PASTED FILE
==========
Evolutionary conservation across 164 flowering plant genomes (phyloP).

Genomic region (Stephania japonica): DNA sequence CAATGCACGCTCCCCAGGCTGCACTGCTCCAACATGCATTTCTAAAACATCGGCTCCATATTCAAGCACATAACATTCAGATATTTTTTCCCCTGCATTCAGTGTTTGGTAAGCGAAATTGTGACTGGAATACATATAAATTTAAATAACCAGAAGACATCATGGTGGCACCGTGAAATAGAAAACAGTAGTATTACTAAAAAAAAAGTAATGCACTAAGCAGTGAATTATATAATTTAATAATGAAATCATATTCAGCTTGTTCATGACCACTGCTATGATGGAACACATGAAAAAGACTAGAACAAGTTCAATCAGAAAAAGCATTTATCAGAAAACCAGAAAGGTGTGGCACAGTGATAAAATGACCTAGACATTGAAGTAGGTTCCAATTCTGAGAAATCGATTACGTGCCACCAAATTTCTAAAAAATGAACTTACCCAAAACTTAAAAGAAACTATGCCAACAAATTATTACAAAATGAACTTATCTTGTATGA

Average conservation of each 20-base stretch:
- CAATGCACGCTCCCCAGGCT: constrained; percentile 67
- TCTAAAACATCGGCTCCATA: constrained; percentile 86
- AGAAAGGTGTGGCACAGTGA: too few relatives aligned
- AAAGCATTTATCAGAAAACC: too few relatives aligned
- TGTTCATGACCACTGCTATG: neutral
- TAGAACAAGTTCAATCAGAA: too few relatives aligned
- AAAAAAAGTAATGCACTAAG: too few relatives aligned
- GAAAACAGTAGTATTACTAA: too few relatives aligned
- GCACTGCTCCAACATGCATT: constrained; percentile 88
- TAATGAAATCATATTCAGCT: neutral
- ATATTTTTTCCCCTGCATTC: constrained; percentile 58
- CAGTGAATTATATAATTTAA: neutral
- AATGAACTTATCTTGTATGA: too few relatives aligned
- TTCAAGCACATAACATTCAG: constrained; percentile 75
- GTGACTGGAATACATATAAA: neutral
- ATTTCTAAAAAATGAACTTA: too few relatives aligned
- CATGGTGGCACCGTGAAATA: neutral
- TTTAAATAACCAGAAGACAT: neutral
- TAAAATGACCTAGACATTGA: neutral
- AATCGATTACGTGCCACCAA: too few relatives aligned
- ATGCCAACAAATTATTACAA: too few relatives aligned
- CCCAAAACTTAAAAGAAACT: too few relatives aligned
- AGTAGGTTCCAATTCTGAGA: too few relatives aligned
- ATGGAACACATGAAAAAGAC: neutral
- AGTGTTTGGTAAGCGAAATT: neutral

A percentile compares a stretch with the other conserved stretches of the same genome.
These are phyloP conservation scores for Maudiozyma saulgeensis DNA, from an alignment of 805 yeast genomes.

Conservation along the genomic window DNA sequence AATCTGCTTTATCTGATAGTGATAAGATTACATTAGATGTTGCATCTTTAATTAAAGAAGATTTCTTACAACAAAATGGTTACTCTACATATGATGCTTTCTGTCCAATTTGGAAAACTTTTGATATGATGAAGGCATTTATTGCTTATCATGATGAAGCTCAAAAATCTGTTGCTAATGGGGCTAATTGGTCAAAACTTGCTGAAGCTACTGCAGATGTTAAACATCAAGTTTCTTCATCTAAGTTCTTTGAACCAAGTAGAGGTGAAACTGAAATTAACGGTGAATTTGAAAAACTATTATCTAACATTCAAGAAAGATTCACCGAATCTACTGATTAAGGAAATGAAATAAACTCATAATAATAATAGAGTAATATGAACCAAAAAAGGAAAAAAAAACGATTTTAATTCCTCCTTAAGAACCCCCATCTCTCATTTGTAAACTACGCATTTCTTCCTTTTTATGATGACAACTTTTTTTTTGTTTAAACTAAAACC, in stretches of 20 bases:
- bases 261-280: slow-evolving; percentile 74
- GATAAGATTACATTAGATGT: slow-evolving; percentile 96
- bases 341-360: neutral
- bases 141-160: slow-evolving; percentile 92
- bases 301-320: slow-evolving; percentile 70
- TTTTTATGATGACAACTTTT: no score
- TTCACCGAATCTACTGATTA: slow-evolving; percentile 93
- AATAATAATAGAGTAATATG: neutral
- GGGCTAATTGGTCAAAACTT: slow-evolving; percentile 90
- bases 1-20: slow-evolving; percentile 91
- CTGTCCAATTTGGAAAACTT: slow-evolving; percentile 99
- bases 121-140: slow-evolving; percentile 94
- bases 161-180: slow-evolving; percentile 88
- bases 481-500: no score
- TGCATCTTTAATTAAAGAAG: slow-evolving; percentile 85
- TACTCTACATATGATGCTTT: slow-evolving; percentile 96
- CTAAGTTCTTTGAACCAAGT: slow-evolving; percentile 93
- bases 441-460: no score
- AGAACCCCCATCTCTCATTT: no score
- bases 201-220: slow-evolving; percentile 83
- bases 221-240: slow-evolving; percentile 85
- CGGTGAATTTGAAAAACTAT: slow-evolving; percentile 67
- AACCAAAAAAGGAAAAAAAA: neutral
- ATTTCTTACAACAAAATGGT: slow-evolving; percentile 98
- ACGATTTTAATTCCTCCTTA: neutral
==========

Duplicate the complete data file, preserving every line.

Evolutionary conservation across 164 flowering plant genomes (phyloP).

Genomic region (Stephania japonica): DNA sequence CAATGCACGCTCCCCAGGCTGCACTGCTCCAACATGCATTTCTAAAACATCGGCTCCATATTCAAGCACATAACATTCAGATATTTTTTCCCCTGCATTCAGTGTTTGGTAAGCGAAATTGTGACTGGAATACATATAAATTTAAATAACCAGAAGACATCATGGTGGCACCGTGAAATAGAAAACAGTAGTATTACTAAAAAAAAAGTAATGCACTAAGCAGTGAATTATATAATTTAATAATGAAATCATATTCAGCTTGTTCATGACCACTGCTATGATGGAACACATGAAAAAGACTAGAACAAGTTCAATCAGAAAAAGCATTTATCAGAAAACCAGAAAGGTGTGGCACAGTGATAAAATGACCTAGACATTGAAGTAGGTTCCAATTCTGAGAAATCGATTACGTGCCACCAAATTTCTAAAAAATGAACTTACCCAAAACTTAAAAGAAACTATGCCAACAAATTATTACAAAATGAACTTATCTTGTATGA

Average conservation of each 20-base stretch:
- CAATGCACGCTCCCCAGGCT: constrained; percentile 67
- TCTAAAACATCGGCTCCATA: constrained; percentile 86
- AGAAAGGTGTGGCACAGTGA: too few relatives aligned
- AAAGCATTTATCAGAAAACC: too few relatives aligned
- TGTTCATGACCACTGCTATG: neutral
- TAGAACAAGTTCAATCAGAA: too few relatives aligned
- AAAAAAAGTAATGCACTAAG: too few relatives aligned
- GAAAACAGTAGTATTACTAA: too few relatives aligned
- GCACTGCTCCAACATGCATT: constrained; percentile 88
- TAATGAAATCATATTCAGCT: neutral
- ATATTTTTTCCCCTGCATTC: constrained; percentile 58
- CAGTGAATTATATAATTTAA: neutral
- AATGAACTTATCTTGTATGA: too few relatives aligned
- TTCAAGCACATAACATTCAG: constrained; percentile 75
- GTGACTGGAATACATATAAA: neutral
- ATTTCTAAAAAATGAACTTA: too few relatives aligned
- CATGGTGGCACCGTGAAATA: neutral
- TTTAAATAACCAGAAGACAT: neutral
- TAAAATGACCTAGACATTGA: neutral
- AATCGATTACGTGCCACCAA: too few relatives aligned
- ATGCCAACAAATTATTACAA: too few relatives aligned
- CCCAAAACTTAAAAGAAACT: too few relatives aligned
- AGTAGGTTCCAATTCTGAGA: too few relatives aligned
- ATGGAACACATGAAAAAGAC: neutral
- AGTGTTTGGTAAGCGAAATT: neutral

A percentile compares a stretch with the other conserved stretches of the same genome.
These are phyloP conservation scores for Maudiozyma saulgeensis DNA, from an alignment of 805 yeast genomes.

Conservation along the genomic window DNA sequence AATCTGCTTTATCTGATAGTGATAAGATTACATTAGATGTTGCATCTTTAATTAAAGAAGATTTCTTACAACAAAATGGTTACTCTACATATGATGCTTTCTGTCCAATTTGGAAAACTTTTGATATGATGAAGGCATTTATTGCTTATCATGATGAAGCTCAAAAATCTGTTGCTAATGGGGCTAATTGGTCAAAACTTGCTGAAGCTACTGCAGATGTTAAACATCAAGTTTCTTCATCTAAGTTCTTTGAACCAAGTAGAGGTGAAACTGAAATTAACGGTGAATTTGAAAAACTATTATCTAACATTCAAGAAAGATTCACCGAATCTACTGATTAAGGAAATGAAATAAACTCATAATAATAATAGAGTAATATGAACCAAAAAAGGAAAAAAAAACGATTTTAATTCCTCCTTAAGAACCCCCATCTCTCATTTGTAAACTACGCATTTCTTCCTTTTTATGATGACAACTTTTTTTTTGTTTAAACTAAAACC, in stretches of 20 bases:
- bases 261-280: slow-evolving; percentile 74
- GATAAGATTACATTAGATGT: slow-evolving; percentile 96
- bases 341-360: neutral
- bases 141-160: slow-evolving; percentile 92
- bases 301-320: slow-evolving; percentile 70
- TTTTTATGATGACAACTTTT: no score
- TTCACCGAATCTACTGATTA: slow-evolving; percentile 93
- AATAATAATAGAGTAATATG: neutral
- GGGCTAATTGGTCAAAACTT: slow-evolving; percentile 90
- bases 1-20: slow-evolving; percentile 91
- CTGTCCAATTTGGAAAACTT: slow-evolving; percentile 99
- bases 121-140: slow-evolving; percentile 94
- bases 161-180: slow-evolving; percentile 88
- bases 481-500: no score
- TGCATCTTTAATTAAAGAAG: slow-evolving; percentile 85
- TACTCTACATATGATGCTTT: slow-evolving; percentile 96
- CTAAGTTCTTTGAACCAAGT: slow-evolving; percentile 93
- bases 441-460: no score
- AGAACCCCCATCTCTCATTT: no score
- bases 201-220: slow-evolving; percentile 83
- bases 221-240: slow-evolving; percentile 85
- CGGTGAATTTGAAAAACTAT: slow-evolving; percentile 67
- AACCAAAAAAGGAAAAAAAA: neutral
- ATTTCTTACAACAAAATGGT: slow-evolving; percentile 98
- ACGATTTTAATTCCTCCTTA: neutral